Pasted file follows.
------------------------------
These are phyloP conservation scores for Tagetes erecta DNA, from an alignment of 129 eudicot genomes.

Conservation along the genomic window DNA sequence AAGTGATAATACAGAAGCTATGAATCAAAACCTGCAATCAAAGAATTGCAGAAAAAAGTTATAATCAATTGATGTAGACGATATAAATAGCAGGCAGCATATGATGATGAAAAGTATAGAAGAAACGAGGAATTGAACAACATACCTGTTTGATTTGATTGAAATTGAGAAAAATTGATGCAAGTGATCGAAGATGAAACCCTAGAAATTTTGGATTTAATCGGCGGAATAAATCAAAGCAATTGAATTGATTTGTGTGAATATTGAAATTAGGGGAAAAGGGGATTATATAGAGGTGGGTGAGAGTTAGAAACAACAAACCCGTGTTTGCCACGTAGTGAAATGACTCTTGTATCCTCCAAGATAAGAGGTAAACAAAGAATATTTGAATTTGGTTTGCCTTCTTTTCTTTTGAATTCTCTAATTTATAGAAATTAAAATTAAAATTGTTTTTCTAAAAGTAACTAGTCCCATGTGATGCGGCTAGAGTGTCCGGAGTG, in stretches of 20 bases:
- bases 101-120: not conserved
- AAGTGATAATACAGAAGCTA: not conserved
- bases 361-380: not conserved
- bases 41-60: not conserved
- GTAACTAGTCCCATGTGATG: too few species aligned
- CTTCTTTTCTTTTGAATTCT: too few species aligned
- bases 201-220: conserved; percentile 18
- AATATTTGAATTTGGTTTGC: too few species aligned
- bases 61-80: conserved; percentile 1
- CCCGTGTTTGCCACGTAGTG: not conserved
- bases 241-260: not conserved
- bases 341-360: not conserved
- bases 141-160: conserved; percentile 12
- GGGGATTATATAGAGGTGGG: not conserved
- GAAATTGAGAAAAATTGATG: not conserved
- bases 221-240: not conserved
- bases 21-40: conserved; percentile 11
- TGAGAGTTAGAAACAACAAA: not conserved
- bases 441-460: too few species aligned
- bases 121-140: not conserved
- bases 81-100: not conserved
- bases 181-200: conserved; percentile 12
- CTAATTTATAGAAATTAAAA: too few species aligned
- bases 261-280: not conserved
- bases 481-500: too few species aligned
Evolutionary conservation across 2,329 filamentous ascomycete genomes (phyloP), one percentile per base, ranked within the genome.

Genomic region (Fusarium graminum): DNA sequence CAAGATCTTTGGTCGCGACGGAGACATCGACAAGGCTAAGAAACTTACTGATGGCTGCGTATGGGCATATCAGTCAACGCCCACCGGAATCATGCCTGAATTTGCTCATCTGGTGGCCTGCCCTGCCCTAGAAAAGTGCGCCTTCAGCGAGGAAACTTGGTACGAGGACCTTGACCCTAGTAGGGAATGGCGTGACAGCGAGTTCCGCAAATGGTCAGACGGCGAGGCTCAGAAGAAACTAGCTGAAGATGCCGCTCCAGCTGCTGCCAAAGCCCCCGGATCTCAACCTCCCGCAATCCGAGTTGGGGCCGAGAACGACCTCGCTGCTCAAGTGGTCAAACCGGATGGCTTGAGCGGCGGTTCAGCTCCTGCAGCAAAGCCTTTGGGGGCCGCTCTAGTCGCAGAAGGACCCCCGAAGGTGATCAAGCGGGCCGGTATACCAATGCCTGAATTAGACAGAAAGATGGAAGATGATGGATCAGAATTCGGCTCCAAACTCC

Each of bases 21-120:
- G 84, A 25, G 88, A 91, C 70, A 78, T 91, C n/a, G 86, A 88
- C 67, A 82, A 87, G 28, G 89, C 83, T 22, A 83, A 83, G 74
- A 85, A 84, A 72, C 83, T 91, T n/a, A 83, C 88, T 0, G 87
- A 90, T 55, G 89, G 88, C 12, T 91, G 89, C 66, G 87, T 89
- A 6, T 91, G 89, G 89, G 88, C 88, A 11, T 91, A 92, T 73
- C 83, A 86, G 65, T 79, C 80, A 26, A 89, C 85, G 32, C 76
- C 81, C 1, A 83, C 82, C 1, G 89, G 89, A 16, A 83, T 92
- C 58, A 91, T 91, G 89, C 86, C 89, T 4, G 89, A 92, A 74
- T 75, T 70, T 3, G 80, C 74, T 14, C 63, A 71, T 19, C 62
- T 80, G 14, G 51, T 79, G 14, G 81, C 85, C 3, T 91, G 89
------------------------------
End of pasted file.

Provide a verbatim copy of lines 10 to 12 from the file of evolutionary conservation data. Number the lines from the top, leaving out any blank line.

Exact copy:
- AATATTTGAATTTGGTTTGC: too few species aligned
- bases 61-80: conserved; percentile 1
- CCCGTGTTTGCCACGTAGTG: not conserved